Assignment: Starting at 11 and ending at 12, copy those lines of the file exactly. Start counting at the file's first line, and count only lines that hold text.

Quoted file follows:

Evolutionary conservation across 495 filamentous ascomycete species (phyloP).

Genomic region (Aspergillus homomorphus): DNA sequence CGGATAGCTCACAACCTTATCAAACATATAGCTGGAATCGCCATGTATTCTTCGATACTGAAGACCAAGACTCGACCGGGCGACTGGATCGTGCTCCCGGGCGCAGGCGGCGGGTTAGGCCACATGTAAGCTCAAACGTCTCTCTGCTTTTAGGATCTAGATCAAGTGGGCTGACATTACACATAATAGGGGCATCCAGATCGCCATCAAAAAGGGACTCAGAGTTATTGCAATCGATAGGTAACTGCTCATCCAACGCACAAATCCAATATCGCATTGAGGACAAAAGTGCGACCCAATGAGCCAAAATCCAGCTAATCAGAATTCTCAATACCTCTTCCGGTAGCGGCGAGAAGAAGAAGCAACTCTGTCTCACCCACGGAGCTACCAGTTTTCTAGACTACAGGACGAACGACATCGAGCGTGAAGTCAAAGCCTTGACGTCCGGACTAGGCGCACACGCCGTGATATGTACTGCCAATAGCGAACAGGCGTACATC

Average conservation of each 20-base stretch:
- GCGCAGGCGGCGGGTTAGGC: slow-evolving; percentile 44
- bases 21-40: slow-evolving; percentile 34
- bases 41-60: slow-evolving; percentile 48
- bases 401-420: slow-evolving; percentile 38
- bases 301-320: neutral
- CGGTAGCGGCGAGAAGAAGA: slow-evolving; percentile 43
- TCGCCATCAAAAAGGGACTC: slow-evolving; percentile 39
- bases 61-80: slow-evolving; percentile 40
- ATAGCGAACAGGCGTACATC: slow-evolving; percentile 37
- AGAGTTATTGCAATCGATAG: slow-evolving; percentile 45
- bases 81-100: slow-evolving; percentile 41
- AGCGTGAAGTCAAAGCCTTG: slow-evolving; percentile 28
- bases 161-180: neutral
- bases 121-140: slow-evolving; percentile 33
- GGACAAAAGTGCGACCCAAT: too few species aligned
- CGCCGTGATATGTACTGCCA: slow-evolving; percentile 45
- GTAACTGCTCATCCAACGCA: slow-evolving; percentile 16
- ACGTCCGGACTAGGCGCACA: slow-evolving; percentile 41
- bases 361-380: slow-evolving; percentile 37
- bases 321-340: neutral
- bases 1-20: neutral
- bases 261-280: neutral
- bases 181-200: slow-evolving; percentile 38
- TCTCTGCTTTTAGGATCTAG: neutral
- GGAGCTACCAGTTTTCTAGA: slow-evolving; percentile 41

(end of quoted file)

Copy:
- bases 61-80: slow-evolving; percentile 40
- ATAGCGAACAGGCGTACATC: slow-evolving; percentile 37